Insect habitats may seem unlikely aesthetic inspirations, but Berlin-based studio Kéré Architecture drew on these humble foundations to achieve a surprisingly sophisticated design for the Startup Lions Campus in Kenya. This school of information and communication technologies, designed by Burkina Faso-born architect Diébédo Francis Kéré, is set among acacia trees on the shores of Lake Turkana, and offers 200 young entrepreneurs a free space for training, networking and accommodation.
Its two levels of local stone buildings, clad in terracotta-coloured plaster, feature a series of pergola-shaded terraces and a trio of tall chimney-shaped towers. The latter borrow not only the appearance but also the thermodynamic properties of the earthen termite mounds that dot the region: their angular shape, narrower at the top, draws hot air up and out of the buildings, while openings at the bottom let cool air in.
Shanghai Astronomy Museum
Ennead Architects made its indelible mark on the world of astronomy two decades ago by spectacularly placing a solid white planetarium sphere inside a glowing glass cube at New York's Museum of Natural History. Now comes the 3,900 square meters of twisting curves and complex layers at the Shanghai Astronomy Museum, the world's largest museum dedicated to astronomy.
partner Thomas J. Wong conceived the building's silvery arches and ribbon-like elements to recall the trajectories of celestial bodies in the sky. But the building's three distinctive elements-the open oculus at the entrance, the planetarium sphere peeking over the roof, and an inverted dome that juts into the building-are not just metaphors for the orbs of the universe. Each functions as an actual astronomical device, allowing visitors to follow the sun, moon and stars and observe the sky in new and unexpected ways.
Film Academy Museum
Renzo Piano, winner of the Pritzker Prize, was the perfect architect to take charge of the new museum in Los Angeles for the Academy of Motion Picture Arts and Sciences of the United States. Not only is he known for his cultural projects, such as the Menil Collection in Houston or the Whitney Museum in New York, but he is also an accomplished film buff. To create the $482 million, 280-square-meter Academy Museum, Piano oversaw the reuse of the modern-style May Company department store, built in 1939 and now refurbished with galleries. He then combined it with a 10,000-foot-tall, red-carpet-wrapped theater in a newly built, utterly iconic concrete-and-glass sphere inspired by early 20th-century zeppelins. (It has also prompted comparisons to the Death Star from Star Wars). The two buildings are connected by a pair of elegant bridges and the kind of industrial-style exterior staircases that Piano introduced at the Pompidou Centre in Paris.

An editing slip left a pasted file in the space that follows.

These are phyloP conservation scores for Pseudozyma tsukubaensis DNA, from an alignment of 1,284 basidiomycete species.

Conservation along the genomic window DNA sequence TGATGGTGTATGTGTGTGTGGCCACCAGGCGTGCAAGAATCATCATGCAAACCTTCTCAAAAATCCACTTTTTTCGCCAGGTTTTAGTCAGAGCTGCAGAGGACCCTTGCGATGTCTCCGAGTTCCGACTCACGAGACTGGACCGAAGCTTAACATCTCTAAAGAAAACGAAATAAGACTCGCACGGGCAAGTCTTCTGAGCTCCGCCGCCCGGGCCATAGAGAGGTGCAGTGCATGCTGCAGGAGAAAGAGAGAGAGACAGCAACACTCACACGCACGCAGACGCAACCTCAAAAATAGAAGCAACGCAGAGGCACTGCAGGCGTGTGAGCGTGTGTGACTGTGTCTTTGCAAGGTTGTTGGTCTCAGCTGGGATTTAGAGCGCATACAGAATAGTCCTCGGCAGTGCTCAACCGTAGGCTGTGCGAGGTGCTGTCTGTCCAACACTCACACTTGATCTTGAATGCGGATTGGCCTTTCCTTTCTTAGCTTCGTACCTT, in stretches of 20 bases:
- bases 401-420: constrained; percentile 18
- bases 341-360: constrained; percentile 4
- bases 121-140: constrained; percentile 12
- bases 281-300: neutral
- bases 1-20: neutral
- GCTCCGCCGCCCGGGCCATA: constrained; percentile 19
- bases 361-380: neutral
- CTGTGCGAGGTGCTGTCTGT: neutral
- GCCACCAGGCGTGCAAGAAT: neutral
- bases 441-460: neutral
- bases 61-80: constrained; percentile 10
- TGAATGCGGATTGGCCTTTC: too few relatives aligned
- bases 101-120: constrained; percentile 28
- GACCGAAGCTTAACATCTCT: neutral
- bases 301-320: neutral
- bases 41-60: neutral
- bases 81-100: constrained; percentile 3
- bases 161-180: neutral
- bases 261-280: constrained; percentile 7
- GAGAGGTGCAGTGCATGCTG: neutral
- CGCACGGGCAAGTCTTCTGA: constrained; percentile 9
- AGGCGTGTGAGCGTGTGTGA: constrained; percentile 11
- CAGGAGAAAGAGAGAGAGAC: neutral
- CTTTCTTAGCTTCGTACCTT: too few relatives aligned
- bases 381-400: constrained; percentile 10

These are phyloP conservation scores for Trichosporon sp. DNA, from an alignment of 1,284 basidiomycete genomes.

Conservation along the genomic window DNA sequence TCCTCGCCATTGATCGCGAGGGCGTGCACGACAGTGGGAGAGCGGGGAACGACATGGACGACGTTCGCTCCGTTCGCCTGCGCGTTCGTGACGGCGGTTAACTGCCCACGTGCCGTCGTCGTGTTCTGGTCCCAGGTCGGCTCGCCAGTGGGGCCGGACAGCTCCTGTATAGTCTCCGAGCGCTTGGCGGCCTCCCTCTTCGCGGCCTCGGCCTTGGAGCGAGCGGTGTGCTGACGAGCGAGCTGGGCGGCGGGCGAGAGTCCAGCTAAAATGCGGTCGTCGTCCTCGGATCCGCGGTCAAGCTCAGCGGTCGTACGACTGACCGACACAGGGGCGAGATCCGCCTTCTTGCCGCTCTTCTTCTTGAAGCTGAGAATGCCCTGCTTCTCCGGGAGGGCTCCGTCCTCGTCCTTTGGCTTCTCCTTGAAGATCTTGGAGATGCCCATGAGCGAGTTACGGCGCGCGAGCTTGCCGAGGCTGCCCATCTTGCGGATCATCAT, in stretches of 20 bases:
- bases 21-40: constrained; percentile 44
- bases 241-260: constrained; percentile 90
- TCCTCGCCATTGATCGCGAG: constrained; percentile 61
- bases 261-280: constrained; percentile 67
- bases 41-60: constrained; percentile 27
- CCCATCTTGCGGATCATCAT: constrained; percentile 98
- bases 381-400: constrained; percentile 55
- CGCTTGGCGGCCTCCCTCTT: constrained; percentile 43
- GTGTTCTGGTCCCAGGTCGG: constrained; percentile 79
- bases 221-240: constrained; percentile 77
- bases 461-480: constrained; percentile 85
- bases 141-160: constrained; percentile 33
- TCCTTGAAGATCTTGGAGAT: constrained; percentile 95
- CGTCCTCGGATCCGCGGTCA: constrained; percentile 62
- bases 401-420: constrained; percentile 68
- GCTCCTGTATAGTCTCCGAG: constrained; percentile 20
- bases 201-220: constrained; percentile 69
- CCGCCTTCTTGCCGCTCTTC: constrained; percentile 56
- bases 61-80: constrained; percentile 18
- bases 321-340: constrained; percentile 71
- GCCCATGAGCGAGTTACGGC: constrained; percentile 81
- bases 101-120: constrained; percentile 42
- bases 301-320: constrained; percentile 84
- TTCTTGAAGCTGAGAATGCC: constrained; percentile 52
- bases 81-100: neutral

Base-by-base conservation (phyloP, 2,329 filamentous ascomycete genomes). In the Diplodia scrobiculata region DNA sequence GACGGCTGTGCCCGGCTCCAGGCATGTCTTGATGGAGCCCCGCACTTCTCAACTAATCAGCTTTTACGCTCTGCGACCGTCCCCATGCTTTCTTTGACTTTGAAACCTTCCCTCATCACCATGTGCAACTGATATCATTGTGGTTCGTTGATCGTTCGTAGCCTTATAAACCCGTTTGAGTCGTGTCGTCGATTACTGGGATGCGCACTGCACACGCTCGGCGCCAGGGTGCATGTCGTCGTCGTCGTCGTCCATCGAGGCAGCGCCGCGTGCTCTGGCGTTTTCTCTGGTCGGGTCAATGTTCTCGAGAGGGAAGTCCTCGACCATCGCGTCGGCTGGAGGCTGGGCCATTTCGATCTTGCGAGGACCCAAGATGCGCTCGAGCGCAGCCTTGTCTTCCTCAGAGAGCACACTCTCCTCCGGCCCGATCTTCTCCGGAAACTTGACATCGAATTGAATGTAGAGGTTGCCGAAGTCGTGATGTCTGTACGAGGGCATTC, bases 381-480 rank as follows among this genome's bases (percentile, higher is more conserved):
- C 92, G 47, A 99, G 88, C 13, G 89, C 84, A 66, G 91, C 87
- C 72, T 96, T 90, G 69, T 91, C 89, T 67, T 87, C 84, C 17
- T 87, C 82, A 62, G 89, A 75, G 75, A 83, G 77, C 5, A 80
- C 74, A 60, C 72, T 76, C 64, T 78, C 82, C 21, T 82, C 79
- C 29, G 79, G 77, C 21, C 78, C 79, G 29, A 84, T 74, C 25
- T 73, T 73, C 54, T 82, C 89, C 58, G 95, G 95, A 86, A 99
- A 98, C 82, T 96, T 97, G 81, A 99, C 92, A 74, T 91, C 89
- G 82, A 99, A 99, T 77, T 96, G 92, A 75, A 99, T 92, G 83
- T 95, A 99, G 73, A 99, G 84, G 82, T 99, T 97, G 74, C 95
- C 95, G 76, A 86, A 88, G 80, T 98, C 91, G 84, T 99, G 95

The new Nationalgalerie
Berlin's new Nationalgalerie, an iconic art museum and modernist monument, was one of Mies van der Rohe's last major commissions and the only European building he designed after fleeing Germany before World War II.
Museum of the Future
Dubai's new Museum of the Future stands out even in a city of contemporary architectural and engineering marvels. Shaun Killa of local firm Killa Design conceived the elongated vertical ring shape of the nearly 30,000-square-meter, column-free building to push the boundaries of design.
Cheval Blanc Paris
Many of French luxury goods powerhouse LVMH's coveted brands are inextricably linked to Paris, such as the eponymous Louis Vuitton, along with Celine and Dior. However, the company's hotel brand, Cheval Blanc, until 2021 has never had a property in the City of Light. This fall, AD100 architect Peter Marino unveiled his decadent transformation of the Henri Sauvage building, the 1928 Art Deco department store initially conceived by the designer of the same name as the building. "Our intention was to transform the iconic Parisian building while keeping its design heritage," says Marino, whose update includes rich stone floors, straw marquetry walls and leather-lined elevators with lighting installations by Thierry Dreyfus, plus bronze panels by sculptor Ingrid Donat, a patinated wood and brass reception desk by painter and set designer Thierry Leproust, and a bronze and brass serpentine staircase by François-Xavier and Claude Lalanne. To finish off the look, Marino carefully arranged a number of virtually priceless period furnishings, including pieces by Maria Pergay, Charlotte Perriand and Jean Lurçat.
Humayun's Tomb Museum
The Aga Khan Trust for Culture commissioned architects Pankaj Vir Gupta and Christine Mueller to create this Delhi museum and visitor center on the site of Humayun's Tomb, the 16th-century mausoleum of the second Mughal emperor, which inspired the aesthetic of the Taj Mahal.
Vir Gupta - a professor at the University of Virginia and founder of the Delhi-based architectural firm vir.mueller - drew inspiration for the low-rise structure from the medieval wells of northern India and Mughal design traditions, designing an ingenious system of skylights, courtyards and light wells to channel natural light into the structure's largely subterranean interior. The project will be the first contemporary museum to be built on the grounds of a UNESCO World Heritage site in all of India.